OSHA cited Hunter''s Sales Inc. and proposed penalties totaling $22,000 following a fatality at the company''s Twin City, Ga., plant.
According to OSHA, a worker died of overexposure to hydrogen fluoride on May 12, while producing automobile cleaning products for Hunter''s Sales.
The production process involves mixing chemicals which are taken from a 55-gallon drum and moved, through a transfer pump, to a mixing vat to be blended before placed in smaller containers.
Roberto Sanchez, OSHA''s acting area director in Savannah, Ga., explained, "During the transfer operation, the connection between the pump and the supply hose broke away releasing hydrogen fluoride which sprayed the employee."
"Hydrogen fluoride is an extremely hazardous chemical," said Sanchez. "It causes severe burns which may not be immediately painful or visible. In fact, symptoms may be delayed for up to eight hours or longer. The fluoride ion readily penetrates the skin causing destruction of deep tissue and even bone. Severe skin, mouth, throat and stomach burns can result if the chemical is absorbed through the skin, breathed into the lungs or swallowed. Even in small amount, hydrogen fluoride may cause fatal injuries."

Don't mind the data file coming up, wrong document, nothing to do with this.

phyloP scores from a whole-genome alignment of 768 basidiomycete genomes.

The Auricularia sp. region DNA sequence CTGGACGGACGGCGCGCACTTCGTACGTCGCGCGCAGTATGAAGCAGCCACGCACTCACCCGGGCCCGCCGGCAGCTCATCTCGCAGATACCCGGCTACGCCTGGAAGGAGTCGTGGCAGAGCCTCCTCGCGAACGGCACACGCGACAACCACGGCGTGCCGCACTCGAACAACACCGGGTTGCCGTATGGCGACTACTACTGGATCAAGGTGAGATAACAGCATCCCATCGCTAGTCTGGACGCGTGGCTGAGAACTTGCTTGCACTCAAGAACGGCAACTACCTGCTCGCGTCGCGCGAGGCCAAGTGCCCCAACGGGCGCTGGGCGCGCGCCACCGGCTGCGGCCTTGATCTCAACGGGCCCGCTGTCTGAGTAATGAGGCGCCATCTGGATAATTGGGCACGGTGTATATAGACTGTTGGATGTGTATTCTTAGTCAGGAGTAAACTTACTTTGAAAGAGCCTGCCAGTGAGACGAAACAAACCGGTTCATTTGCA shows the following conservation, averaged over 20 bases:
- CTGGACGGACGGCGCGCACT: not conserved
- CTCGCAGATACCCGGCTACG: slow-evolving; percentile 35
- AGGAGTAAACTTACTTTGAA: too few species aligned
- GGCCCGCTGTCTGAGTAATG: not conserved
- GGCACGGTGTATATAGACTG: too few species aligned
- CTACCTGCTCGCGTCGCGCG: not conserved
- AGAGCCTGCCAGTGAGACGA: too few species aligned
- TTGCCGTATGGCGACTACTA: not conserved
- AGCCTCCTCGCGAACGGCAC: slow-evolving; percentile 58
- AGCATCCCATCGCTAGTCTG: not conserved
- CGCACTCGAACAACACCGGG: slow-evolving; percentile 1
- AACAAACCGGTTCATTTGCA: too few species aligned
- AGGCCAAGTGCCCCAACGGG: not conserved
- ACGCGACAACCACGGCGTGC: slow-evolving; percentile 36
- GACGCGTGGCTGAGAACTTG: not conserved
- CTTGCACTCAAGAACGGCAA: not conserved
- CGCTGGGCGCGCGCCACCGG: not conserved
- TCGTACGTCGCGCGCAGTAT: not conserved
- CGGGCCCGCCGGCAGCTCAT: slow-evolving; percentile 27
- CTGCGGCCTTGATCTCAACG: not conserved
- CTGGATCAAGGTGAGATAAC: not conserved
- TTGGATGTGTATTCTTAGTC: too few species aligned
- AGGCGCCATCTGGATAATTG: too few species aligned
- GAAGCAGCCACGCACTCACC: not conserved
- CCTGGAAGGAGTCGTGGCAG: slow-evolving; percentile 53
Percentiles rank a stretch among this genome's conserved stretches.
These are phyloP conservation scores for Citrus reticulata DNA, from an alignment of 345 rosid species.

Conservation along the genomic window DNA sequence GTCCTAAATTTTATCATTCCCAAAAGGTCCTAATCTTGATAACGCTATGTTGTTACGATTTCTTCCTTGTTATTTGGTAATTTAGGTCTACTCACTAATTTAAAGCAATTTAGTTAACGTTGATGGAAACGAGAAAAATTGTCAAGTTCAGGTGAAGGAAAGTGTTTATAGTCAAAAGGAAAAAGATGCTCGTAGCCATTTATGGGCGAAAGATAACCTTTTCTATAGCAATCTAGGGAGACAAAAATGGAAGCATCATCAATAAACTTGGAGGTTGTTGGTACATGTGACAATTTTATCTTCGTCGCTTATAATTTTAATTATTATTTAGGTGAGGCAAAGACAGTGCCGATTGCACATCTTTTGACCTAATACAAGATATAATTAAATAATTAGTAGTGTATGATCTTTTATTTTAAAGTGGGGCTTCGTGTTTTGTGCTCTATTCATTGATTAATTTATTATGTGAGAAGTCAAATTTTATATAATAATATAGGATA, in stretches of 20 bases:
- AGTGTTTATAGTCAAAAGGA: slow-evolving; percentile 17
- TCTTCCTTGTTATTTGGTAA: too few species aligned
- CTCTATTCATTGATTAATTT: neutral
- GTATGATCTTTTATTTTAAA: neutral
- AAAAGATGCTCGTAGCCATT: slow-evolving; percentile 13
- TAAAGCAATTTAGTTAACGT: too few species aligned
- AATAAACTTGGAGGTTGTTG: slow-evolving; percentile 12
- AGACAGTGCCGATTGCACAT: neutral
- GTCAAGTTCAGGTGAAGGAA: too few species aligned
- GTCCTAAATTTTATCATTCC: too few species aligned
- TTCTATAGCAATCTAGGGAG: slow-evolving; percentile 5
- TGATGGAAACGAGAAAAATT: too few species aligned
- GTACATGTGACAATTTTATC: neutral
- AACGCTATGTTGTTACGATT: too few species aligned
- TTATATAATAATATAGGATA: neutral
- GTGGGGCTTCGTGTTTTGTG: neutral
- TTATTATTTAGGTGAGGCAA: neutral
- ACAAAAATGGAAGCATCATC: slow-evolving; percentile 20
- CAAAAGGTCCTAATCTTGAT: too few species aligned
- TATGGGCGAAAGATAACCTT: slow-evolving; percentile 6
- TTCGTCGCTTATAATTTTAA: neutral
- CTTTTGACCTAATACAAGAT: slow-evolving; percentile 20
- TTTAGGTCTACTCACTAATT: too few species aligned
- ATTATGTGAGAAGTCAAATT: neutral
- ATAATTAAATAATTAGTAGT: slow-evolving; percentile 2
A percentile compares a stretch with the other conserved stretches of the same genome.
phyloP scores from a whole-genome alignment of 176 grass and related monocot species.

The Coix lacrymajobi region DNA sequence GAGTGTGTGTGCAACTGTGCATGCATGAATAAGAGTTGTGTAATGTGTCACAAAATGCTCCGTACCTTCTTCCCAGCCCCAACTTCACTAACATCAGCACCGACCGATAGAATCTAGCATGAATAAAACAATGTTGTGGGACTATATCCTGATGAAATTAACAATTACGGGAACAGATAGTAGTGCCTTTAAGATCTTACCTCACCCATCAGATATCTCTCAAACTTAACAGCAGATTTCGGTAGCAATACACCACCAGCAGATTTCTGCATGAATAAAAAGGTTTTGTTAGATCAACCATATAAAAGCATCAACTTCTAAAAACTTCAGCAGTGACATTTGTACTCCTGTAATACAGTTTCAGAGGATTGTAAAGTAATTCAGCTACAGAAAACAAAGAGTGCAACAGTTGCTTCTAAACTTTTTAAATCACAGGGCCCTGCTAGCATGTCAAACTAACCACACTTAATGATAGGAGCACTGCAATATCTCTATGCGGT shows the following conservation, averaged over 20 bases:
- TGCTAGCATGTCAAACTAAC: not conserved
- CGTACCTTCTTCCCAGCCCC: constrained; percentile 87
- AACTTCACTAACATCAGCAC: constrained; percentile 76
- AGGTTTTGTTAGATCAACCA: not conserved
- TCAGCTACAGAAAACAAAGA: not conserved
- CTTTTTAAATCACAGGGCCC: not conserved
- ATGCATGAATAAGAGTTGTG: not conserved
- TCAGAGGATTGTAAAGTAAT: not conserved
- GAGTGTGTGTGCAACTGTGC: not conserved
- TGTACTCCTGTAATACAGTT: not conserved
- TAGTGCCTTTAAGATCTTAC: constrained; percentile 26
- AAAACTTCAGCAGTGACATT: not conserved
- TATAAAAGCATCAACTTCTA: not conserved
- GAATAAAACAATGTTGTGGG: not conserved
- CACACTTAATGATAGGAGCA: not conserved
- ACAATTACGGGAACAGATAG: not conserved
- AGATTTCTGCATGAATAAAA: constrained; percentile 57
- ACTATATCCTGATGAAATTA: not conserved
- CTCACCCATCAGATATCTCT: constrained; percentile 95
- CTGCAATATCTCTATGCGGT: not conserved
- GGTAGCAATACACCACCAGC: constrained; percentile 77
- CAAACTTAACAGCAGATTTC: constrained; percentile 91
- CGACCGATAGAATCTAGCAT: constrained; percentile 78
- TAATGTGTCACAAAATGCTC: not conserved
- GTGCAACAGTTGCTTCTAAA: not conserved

Because of the extreme hazards posed by this chemical, Sanchez said it is critical that employees working with it have adequate protective clothing and equipment to prevent skin contact and inhalation.
Equally important, before beginning any work with hydrogen fluoride, employees should have in place detailed first aid procedures and materials, including neutralizers, for treating exposed workers."
Following the inspection of this accident, OSHA fined the company $22,200 for 14 serious violations, including not having a hazard communication program to train employees to work safely with hydrogen fluoride; failing to require proper personal protective equipment, such as face shield and respirator when working with the hazardous chemical, and lack of adequate first aid supplies, such as neutralizer.
Additional serious citations dealt with absence of a lockout/tagout program to assure that machinery is rendered inoperable during cleaning and maintenance; improper electrical wiring, and lack of training in fork lift operation and the use of fire extinguishers.
"After being sprayed with hydrogen fluoride, the victim used the emergency shower and then returned to the work area where he was further exposed to the chemical by breathing the gas that was created by the spill," said Sanchez. "If this company had instituted a proper training program for hazardous substances and had made sure that employees wore protective equipment, this tragedy could have been avoided."
Hunter''s Sales, which employs four workers at the Twin City facility to produce and bottle automotive cleaning solutions, has 15 working days to contest OSHA''s citations and proposed penalties.
by Virginia Sutcliffe